Next in my quest for information about misbehavior in online environments, I found that in most chat and post systems, people do in fact misbehave quite a bit, and others spend a good deal of time and energy discussing how to handle such misbehavior. In practically every virtual gathering place I looked at, participants engage in the same sorts of ongoing debates as IRC users about misbehavior and the regulation of online conduct. Participants in chat systems and post systems alike all over the Internet are preoccupied with misbehavior in their online environments. Then I came across a wealth of online documentation produced by and for users themselves, pertaining to rules of conduct. Such documents typically set forth rules of conduct applicable in different online environments, stipulating policies for enforcing rules as well as sanctions for breaking them. Some documents are informal primers on proper network etiquette, often referred to as “netiquette.” Some are compilations called Frequently Asked Questions or “FAQs.” Yet others are more formal agreements known as Acceptable Use Policies or Terms of Service. In addition, guidelines for conduct often appear in the help features and manuals of software used to participate in online environments. The existence of such an abundance of documentation provides further evidence that the regulation of online conduct figures prominently in a wide range of virtual gathering places.
At this point, convinced that misbehavior on the Internet is widespread, and that the regulation of online conduct is critically important to those who participate in virtual communities, another question occurred to me. What did others besides virtual community participants have to say about misbehavior and the regulation of online conduct? As a media ecologist concerned with the effects of new technologies on human communication, I felt sure there must be research about online misbehavior, so I began to search for literature on the subject.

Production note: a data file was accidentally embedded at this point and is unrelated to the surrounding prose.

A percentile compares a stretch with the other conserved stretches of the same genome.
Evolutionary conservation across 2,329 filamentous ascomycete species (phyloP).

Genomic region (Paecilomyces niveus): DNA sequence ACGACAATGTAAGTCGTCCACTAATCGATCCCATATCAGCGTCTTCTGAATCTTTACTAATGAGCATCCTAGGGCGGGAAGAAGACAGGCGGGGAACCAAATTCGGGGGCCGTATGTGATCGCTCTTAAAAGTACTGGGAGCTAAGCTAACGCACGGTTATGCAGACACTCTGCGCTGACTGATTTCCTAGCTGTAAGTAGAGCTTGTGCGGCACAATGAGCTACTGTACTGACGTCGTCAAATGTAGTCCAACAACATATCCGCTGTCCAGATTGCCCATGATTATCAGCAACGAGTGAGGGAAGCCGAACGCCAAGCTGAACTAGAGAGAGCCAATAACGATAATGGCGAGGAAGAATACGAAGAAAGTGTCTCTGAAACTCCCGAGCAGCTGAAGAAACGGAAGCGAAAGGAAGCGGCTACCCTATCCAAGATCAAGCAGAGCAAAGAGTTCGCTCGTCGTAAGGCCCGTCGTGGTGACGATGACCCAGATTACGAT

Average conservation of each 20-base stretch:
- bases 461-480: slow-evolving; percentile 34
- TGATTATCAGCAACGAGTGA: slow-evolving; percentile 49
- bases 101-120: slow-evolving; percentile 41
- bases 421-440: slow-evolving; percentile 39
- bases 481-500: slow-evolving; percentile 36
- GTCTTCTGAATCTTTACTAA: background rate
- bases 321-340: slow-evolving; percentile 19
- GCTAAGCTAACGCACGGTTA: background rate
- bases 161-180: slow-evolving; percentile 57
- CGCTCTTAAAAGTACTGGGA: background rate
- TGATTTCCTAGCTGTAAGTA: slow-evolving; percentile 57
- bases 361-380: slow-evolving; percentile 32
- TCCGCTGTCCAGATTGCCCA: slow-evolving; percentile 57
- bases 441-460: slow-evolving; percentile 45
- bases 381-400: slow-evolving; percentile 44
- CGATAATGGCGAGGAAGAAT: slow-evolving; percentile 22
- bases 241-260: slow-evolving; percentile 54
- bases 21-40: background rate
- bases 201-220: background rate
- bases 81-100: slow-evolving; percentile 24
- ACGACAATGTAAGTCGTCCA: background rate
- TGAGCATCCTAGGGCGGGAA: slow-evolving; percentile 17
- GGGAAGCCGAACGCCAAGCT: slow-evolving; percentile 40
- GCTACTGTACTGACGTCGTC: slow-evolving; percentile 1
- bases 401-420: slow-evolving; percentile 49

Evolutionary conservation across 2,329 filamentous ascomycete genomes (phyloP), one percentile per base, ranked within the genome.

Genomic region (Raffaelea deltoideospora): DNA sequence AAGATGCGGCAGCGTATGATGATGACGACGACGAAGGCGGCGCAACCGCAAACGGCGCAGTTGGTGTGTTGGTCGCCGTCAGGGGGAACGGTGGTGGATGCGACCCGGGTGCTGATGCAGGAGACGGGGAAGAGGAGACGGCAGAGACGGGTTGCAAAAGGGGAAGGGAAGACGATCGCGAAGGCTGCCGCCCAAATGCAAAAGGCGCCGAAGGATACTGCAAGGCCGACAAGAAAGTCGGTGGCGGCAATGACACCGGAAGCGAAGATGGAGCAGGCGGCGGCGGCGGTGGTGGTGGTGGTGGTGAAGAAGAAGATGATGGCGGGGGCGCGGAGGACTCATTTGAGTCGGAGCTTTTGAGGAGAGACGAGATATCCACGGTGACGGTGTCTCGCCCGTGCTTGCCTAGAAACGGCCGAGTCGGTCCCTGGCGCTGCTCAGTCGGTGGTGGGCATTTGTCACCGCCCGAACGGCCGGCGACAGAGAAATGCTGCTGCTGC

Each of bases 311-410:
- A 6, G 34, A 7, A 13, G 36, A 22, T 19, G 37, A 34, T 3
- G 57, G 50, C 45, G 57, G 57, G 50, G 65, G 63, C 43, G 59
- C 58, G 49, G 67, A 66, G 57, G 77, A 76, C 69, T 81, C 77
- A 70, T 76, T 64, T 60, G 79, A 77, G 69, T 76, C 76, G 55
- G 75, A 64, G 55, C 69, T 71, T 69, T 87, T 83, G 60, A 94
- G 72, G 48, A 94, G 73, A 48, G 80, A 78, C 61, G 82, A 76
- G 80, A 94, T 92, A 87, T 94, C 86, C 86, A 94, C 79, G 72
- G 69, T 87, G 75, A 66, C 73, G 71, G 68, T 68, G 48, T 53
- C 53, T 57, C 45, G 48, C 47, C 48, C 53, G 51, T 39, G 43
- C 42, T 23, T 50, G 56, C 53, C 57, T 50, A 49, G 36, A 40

Indeed, I discovered quite a bit of material, but it would take us too far afield in this paper to describe in detail the literature I found which relates to misbehavior in online environments. Suffice it here to say that this literature falls into four groups. First is research concerning computer-mediated communication online and virtual communities in general (e.g., Baym, 1995; Foster, 1997; Holmes, 1997; Jones, 1995; Kollock & Smith, 1999; Lazar, 1999; Rheingold, 1993; Riley, Keough, Christiansen, Meilich, & Pierson, 1998). Second is research about an infamous triad of troublesome online behavior: flaming, spamming, and virtual rape (e.g., Collins, 1992; Dery, 1993; Dibbell, 1993, 1996; Leonard, 1997, 1998; Stivale, 1997). Third is research on cybercrime and law-breaking throughout the Internet from computer science and jurisprudence perspectives (e.g., Branscomb, 1996; Denning & Denning, 1998; Denning & Lin, 1994; Gardrat, 1997; Grabowsky & Smith, 1998; Johnson, 1996; Parker, 1998; Rose, 1995; Wisebrod, 1995). And fourth is research investigating misbehavior and rule-breaking in virtual communities from communication and media theory perspectives, in particular, studies of online behavior management and social control (e.g., Bruckman, 1994, 1999; Dutton, 1996; Kollock & Smith, 1998; MacKinnon, 1995, 1997, 1998; McLaughlin, Osborne, & Smith, 1995; Mnookin, 1996; Phillips, 1996; Reid, 1999; A. D. Smith, 1999; C. B. Smith, McLaughlin, & Osborne, 1998; Sproull & Faraj, 1997; Suler, 1997a, 1997b; Surrat, 1996).